Levin, et al v. Raynor, et al, No. 1:2003cv04697 - Document 124 (S.D.N.Y. 2010)
Court Description: MEMORANDUM OPINION AND ORDER #98988 re: 116 MOTION to Substitute Party. Old Party: UNITE HERE and WORKERS UNITED, New Party: UNITE, filed by Ethel Vick, Frank Longo, J. Christopher Keogan, Israel E. Charne, Philip Leviton, Evelyn G. Smith, Joseph G ood, Rinaldo A. Panetta, Barbara Laufman, Fred Kushel, Cornelius Wall, Gerard Levine, Mavous Speegle, John B. Montgomery, Max Wolf, Jose F. Gonzalez, Eugenia Bonanno, Raymond Lee, Seymour Rubinstein, Elvira Franqui, Joseph Giardina, Palma Young, Anne tte Scuito D'Ercole, Delores Tutson, Rosetta Lyons, Joseph Ingegneri, Felicita Vargas, Ruth Feldman, Robert Fontaine, Joseph Delli Carpini, Patricia A. Rains, Marie Vitale, Belle Horenstein, Maria Banta, Albert Josefsberg, Stanley Gross, Enrique ta Andrade, Joseph A. De Angeles, Anita Robbins, Ellen Goodman, Peter Nadash, Lawrence Kahn, Lois Hartel, Suey K. Sang, George Pishko, Joseph Rosa, Mattie J. Jackson, Martin A. Gonzalez, Irwin Solomon, Beverly Shulman, Max Zimny, John Lo Monaco, Juan Muniz, Saul Rosen, Jonathan Vitale, Billy Andrews, Evelyn Dubrow, Karl Blumenthal, Robert H. Hostetter, James D'Arrigo, Jerry Schoen, Maria D'Arrigo, Martin Bader, Harold V. Burkholder, John di Girolamo, Mary McMahon, Louis F. Sharpe, Doug las Levin, Israel Camacho Montalvo, Simon Cooper, Connie Ling, William P. McMahon, Nicholas Roussos, Samuel Eisenberg, Mary Ruggiero, Joseph P. Raia, Yip On Wong, George Levenberg, Gloria Byer, Miriam Micelli, Emanuel Leventhal, Violeta Putterman, Li aping Sciuto, Mildred A. Lippman, Maurice Seller, John B. Fodera, Anthony Lespier, Stanley Leong, Ruth Groenveldt, Salvatore Giardina, Marie Belasco, Sol Goldberg, Corrine D. Watts, Shirley Rose, Nick Trajano, David Wells, Jay Mazur, James R. Goldber g, Jonathan Smalls, Sally Eisenberg, Julius Sippen, Murray Kaner, Earl Laub, Ralph R. Reuter, Robert J. Mitchell, Tomasita Cruz, Linda L. Mitchell, David Ko, Aaron Adler, Luz M. D'Agostino, Frank Rossi, Jr., Carmen O. Finnegan, Burl C. Robinson, Melvin H. Parker, Jack Schlesinger, Bert Obrentz, Joseph Longo, Sr., Israel Berkenwald, Michael F. Grimaldi, Shirley Bernstein, Theodore Bernstein, Thomas B. Mathews, Sidney Gerstein, Nancy Cameron, Clemente Lyons, Robert Pignatelli, Ben Dansavage, Isidore Linzer, Anthony Piccione, Dorothy Ney, Dorothy M. McCormick, Teresa Strianese, Lester Kushner, Norma Pluskie, Anthoney Claudino, Amador Santiago, Samuel Nemaizer, Glenwood Clay, Shelly Appleton, Yvonne Patz. UNITE HERE be substituted for UNIT E as a Defendant in this action. Counsel for current Defendants and counsel for new Defendant UNITE HERE are to meet and confer with counsel for Plaintiffs to coordinate discovery in this action moving forward, including but not limited to, a plan to complete the depositions of Plaintiffs, which may be conducted by telephone, if necessary. (Signed by Magistrate Judge Theodore H. Katz on 5/25/10) Copies sent by chambers.(cd) Modified on 5/26/2010 (ajc).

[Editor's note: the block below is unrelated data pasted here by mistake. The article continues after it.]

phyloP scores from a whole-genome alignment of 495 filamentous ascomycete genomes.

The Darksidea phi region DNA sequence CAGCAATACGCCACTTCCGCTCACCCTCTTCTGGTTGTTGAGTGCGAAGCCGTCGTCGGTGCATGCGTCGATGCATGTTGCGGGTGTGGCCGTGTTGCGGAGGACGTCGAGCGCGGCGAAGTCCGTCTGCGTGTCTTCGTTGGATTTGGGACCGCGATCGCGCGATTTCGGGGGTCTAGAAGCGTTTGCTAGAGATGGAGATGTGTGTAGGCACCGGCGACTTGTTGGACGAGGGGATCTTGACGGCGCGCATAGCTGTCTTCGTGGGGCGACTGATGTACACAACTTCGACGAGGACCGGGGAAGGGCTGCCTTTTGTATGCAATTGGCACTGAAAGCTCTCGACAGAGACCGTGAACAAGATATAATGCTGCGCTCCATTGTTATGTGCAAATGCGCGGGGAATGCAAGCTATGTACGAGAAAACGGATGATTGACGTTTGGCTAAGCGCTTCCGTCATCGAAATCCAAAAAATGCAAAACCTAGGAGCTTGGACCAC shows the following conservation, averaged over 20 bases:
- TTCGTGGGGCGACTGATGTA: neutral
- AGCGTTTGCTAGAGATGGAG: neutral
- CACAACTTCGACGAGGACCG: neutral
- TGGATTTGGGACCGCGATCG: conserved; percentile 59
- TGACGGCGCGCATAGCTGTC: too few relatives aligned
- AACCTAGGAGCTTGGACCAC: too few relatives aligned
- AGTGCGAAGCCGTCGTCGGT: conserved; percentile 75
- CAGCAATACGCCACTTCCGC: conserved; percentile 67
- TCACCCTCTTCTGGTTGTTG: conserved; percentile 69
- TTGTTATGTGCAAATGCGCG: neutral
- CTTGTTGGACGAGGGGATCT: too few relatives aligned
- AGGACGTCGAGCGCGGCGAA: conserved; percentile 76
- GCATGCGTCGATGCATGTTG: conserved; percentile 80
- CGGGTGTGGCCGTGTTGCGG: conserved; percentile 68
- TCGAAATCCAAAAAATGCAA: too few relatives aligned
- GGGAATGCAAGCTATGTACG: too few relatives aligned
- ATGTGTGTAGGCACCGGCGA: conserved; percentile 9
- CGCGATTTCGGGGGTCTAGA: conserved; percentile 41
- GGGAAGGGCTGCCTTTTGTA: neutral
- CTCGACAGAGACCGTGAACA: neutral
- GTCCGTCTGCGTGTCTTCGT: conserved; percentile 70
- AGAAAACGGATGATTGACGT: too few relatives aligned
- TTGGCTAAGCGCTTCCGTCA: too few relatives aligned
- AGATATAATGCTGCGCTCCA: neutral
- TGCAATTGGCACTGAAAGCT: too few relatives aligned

UNITED STATES DISTRICT COURT SOUTHERN DISTRICT OF NEW YORK ............................... DOUGLAS LEVIN, et al., Plaintiffs, 4697 (GBD)(THK) v. MORANDUM AND ORDER BRUCE RAYNOR, et al., ........................ Defendants. .----- ------ .X 6. THEODORE H. KATZ, UNITED STATES MAGISTRATE JUDG f1 Plaintiffs in this action, 139 retired off cers and staff of the International Ladies1 Garment Workers1 Un'on ("ILGWU"), or i beneficiaries of those individuals, filed th's action in 2003 against ILGWU's successor-in-interest the ~ n i o b Needletrades, , of Industrial & t Textile Employees ("UNITE"),as we1 as UNITE'S Health Benefits Committee, UNITE' s formal and ' n oqal" benefit plans if 1 I (the "Plans"), and four individuals who served as fiduciaries of the Plans (collectively, "Defendants"). 7 Plai tiffs allege that UNITE1s decision to decrease what Plaintiffs believe was their "vested" life insurance benefit violated, am ng other things, various statutory provisions of the Employee Retirement Income t Security Act of 1974 ("ERISA"). The case has be n referred to this Court for general pretrial supervision.' 1 i The case was previously referred to this Court for a Report and Recommendation on the parties1 moti ns for partial summary judgment. After the District Court (H n. George B. Daniels) adopted this Court's Report and Recom endation, granting partial summary judgment in favor of Defendant , only Plaintiffs' claims for breach of fiduciary duty and estopp 1 remain. See ., , COT' IES MAILED , ,. , rL~~ij,l I , I y Plaintiffs for Presently before the Court is a motion substitution of UNITE HERE and Workers Unite , as the alleged or the following successors-in-interest to Defendant UNITE. reasons, the Court grants the motion in part. BACKGROUND The Complaint in this action was filed on une 25, 2003. On July 8, 2004, Defendant UNITE merged with the H Restaurant Employees International Union HERE. el Employees and ( "HE ) to form UNITE itution of UNITE Plaintiffs, however, did not request su HERE as a party in this lawsuit immediately af the merger. In February 2009, a dispute arose within UNITE HERE between members of the two predecessor unions. As a result, several former UNITE members, some of whom are the individual Defendar,.tsin this action, filed multiple lawsuits in the Southern District of New York seeking declaratory and injunctive relief regarfing the assets of the now-defunct UNITE (the "Gillis Actions") .' i" n March 21, 2009, a a faction of UNITE HERE'S regional joint boardjmembers and three Canadian units officially disaffiliated from UN TE HERE to form a new union, Workers United. In light of this internal dispute a o ! mn attorneys for Defendants in this action have the unions, the P urported to cease Levin v. Ravnor, No. 03 Civ. 4697 (GBD) (THK), 2008 WL 4449457, at *3 (S.D.N.Y. Sept. 30, 2008). ' - Gillis v. Wilhelm, No. 09 Civ. See Wilhelm, No. 09 Civ. 1374; Romnev v. 2 I i representation of UNITE, and the case has effe tively come to a grinding halt. Plaintiffs, therefore, have move this Court for an tii order substituting UNITE HERE and Workers Uni ed for Defendant + UNITE, pursuant to Rule 25 (c)(3) of the Feder 1 Rules of Civil Procedure. are the Plaintiffs contend that UNITE HERE nd Workers United successors-in-interest to UNITE, aqd presence, the case cannot proceed. (See without their fs' Memorandum of Law in Support of Motion for Feb. 8, 2010 ("Pis.' Mem."), at 6-8.) The individual Defendants oppose the tion, and request that the Court stay this action pending of the Gillis Actions, at which time the appropriate nment of UNITE'S assets and liabilities will be known, UNITE HERE or Workers United (or both) , as the UNITE, can be properly substituted as Defendants. Memorandum of I= Law in Opposition to Motion for Substitution, d ted Feb. 25, 2010 (Df. 'es' Mem."), at 2-4.) UNITE HERE substitution, arguing that (1) substituting new parties will only exacerbate the parties and create case management untimely.' Further, UNITE HERE Defendants continue with that, ultimately, the in the Gillis opposes the unions as potential judgment in this case. 4 I (See UNITE HE Is Memorandum of Law in Opposition to Motion for Substitution, da ed Mar. 25, 2010 (U' s Mem.") , at 6-9. 'H ) Workers United has not t ken a position on substitution, although according to UNITE HERE, Workers United's interests are aligned with those of the individua Defendants, some of whom are now officers of Workers United and laintiffs in the Gillis Actions. DISCUSSION Pursuant to Fed. R. Civ. P. 25(c) (31, '[ilf an interest is transferred, the action may be continued by or against the original party unless the court, on motion, orders the transferee to be substituted in the action or joined with the orig-.rial party." Fed. R. Civ. P. 25 (c)(3). The decision whether to sub titute a party as a successor-in-interest ' s generally within i of the trial court." sound discretion Orqanic Cow, LLC v. Ctr. for New Enqland Dairy Compact Research, 335 F.3d 66, 71 (2d Cir. 12003). If a court believes 'that the transferee's presence would facilitate the conduct of the litigation," it may order substitution. See 7C +- Charles Allan Wright, Arthur R. Miller, and Mary Kay Kane, Federal Practice and Procedure 5 1958 (3d ed. 2007) ; see lso Luxliner P.L. Ex~ort, Co. v. RDI/Luxliner, Inc., 13 F.3d 69, 7 (3d Cir. 1993). On the other hand, a court may permit the case t proceed against the original party, although the successor wil be bound by any judgment. Luxliner, 13 F.3d at 72. There is no ime limitation on when a party may move for substitution follow: ~g a transfer of interest. See FDIC v. A. Suna & Co., Inc., 935 p. Supp. 184, 190 (E.D.N.Y. 1995). In considering a motion for substitution, a ( xrt' s discretion "may not be abused by allowing substitution in the absence of a transfer of interest." State Bank of India v. C lalasani, 92 F.3d 1300, 1312 (2d Cir. 1996). In other words, a del ?mination that a party is, in fact, a successor-in-interest is prerequisite to Finally, the substitution under Fed. R. Civ. P. 25(c) (3) determination of whether an entity is a succ tssor-in-interest "involves 'appl[icationl of law to facts.'" Ors; nic Cow, 335 F.3d at 71 (quoting Luxliner, 13 F.3d at 72) . Here, Plaintiffs, Defendants, and non-party NITE HERE are all in agreement that following the 2004 merger, UNI' E HERE became the successor-in-interestto UNITE. (See Pls.' Mem. .t2 ("As a result of the merger, UNITE HERE became UNITE'S succ ssor Defs . Mem. at 2 HERE." ) HERE ; ( . . . . I J ) ; "UNITE and [HERE] were consolid ted to form UNITE UH Mem. at 3 ( "When U [NITE] H [ERE] was formed, UNITE and combined reservation.").) all their assets and liab lities, Although Plaintiffs did not, i without t the time of the merger, seek to substitute UNITE HERE for 1 HITE, there was previously no need to do so. Throughout this lj :igation, counsel for Defendants have acted on behalf of UNITE HER1 . (See Exhibit B to Declaration of Janet E. Brown, dated Feb. 8, 2010 ("Brown 13 Decl."), Defendants' 56.1 Statement ("UNITE HE E is referred to herein as \UNITE.1").) And, from July 2004 though March 2009, there was no doubt that UNITE HERE was UNIT 's successor-ininterest. Therefore, Plaintiffs continued t proceed against UNITE, knowing both that UNITE HERE would be bou d by any judgment obtained against UNITE, and that counsel for UNI E spoke on behalf of UNITE HERE. In early 2009, the landscape of the changed I I dramatically. After a dispute arose within UNIT HERE, the Gillis Actions were filed, in which former UNITE members alleged ownership over certain UNITE HERE assets previously be onging to UNITE. Thereafter, a faction of union members formally isaffiliated from UNITE HERE to form Workers United. Given th uncertainty over UNITE'S assets (and presumably its liabilities as well), counsel for UNITE indicated that they could no longer litigate on UNITE HERE'S behalf. As a result, this action was eff ctively left at a standstill. The over 100 depositions scheduled to be taken of the octogenarian Plaintiffs could not proceed withou representation on behalf of UNITE - whether it be counsel for UNI E HERE or Workers United. And settlement talks were stymie as counsel for Defendants no longer had any authority to sett e the case. Exhibit C to Brown Decl., Email from Plaintiffs t counsel, dated May 6, 2009 maker.") . ) ( (See ants' counsel to is the decision 1 In the Court's view, UNITE HERE must be sub tituted for UNITE in order to 'facilitate the conduct of the litiga ion." Plaintiffs have demonstrated, and both Defendants and UNIT HERE admit, that ", t UNITE HERE is the successor-in-interestto UNITE s a result of the 2004 merger, despite the existence of a dispute etween UNITE HERE f and Workers United arising in 2009. Without UNI E HERE'S presence in this litigation, the case cannot proceed. I The Court cannot adopt Defendants' proposal to stay this litig tion pending the outcome of the Gillis Actions. This action w s filed nearly a 4 decade ago, and progress has already been delaye by the imposition of two discovery stays. To stall this case P P y further, while Plaintiffs await the outcome of other cases fi ed barely a year ago, would be a disservice to the aging Plaint4ffs. The need to preserve their testimony is crucial, and so lo/ng as counsel for Defendants refuse to move forward representing tqe union Defendant, its successor-in-interestmust be substituted. i Despite UNITE HERE'S contention that substipution will create nntiffs to proceed cannot overcome the interest in permitting Pla "yet another battleground" for the feuding u ions, this claim t with this action againstUNITE1ssuccessor-in-inerest - UNITE HERE - irrespective of whether or not Workers bnited e ultimately establishes any right to UNITE'S assets and liabilities. As an initial matter, it is not uncommon to have c -defendants whose interests are not directly aligned. Furt er, in ordering 4 substitution, the Court is not making any dete allocation of assets and liabilities between ination as to the UNIT^ HERE and Workers f United. That question remains to be decided in t e Gillis Actions. Finally, UNITE HERE undermines its own argument, by proposing that I counsel for Defendants proceed with this case, hile at the same c time arguing that counsel for Defendants ' o Id not represent U [NITE] H [ERE]." (See UH Mem. at 7.) As the present, and potentially future, successor-in-interest to ITE, UNITE HERE would be bound by any judgment against Defendants; certainly, UNITE HERE does not propose having counsel for the ind vidual Defendants - whose interests are now adverse to UNITE H RE in the Gillis Actions - defending this case on its behalf.3 h The Court does not, however, find that subst'tution of Workers United is appropriate at this time. ted, UNITE HERE indisputably became the the 2004 merger. UNITE following It was only after the Gillis 4ctions were filed in 2009, and Workers United was formed, that dispute arose as to the ownership of UNITE'S assets and But, until the plaintiffs in the Gillis Actions is the only successor-in-interest to UNITE. Because the Court cannot yet definitively conclude that Workers United is Defendant UNITE'S 1 UNITE HERE'S proposal is more likely dri to deflect the pre-trial costs of defending Court has no doubt that if UNITE were a would be actively requesting substitution. The successor-in-interest, substitution of workere United is not I warranted at this time. See Chalasani, 92 F. 3d/at 1312 (holding that a court cannot "allow substitution in the absence of a transfer of interest"). Nonetheless, the Court is confident that Workers United's interests will be represen ed here as the 4 individual Defendants are former UNITE officers ho "have all moved to 'Workers United, I" some of whom are plainti fs in the Gillis 1 Actions, the assets and liabilities is determined in the G'llis 4 Actions. (See UH Mem. at 9.) Once the a110 ation of UNITE'S Court may, on motion, reconsider substitution of Workers United as a Defendant in this action. CONCLUSION For the foregoing reasons, IT IS HEREBY Ci RDERED that UNITE 4 HERE be substituted for UNITE as a Defendan in this action. Counsel for current Defendants and counsel for new Defendant UNITE HERE are to meet and confer with counsel jor Plaintiffs to coordinate discovery in this action moving forwbrd, including but not limited to, a plan to complete the depositibns of Plaintiffs, 7M q which may be conducted by telephone, if necessaky. So Ordered. THEODORE H. KATZ Dated: May 25, 2010 New York, New York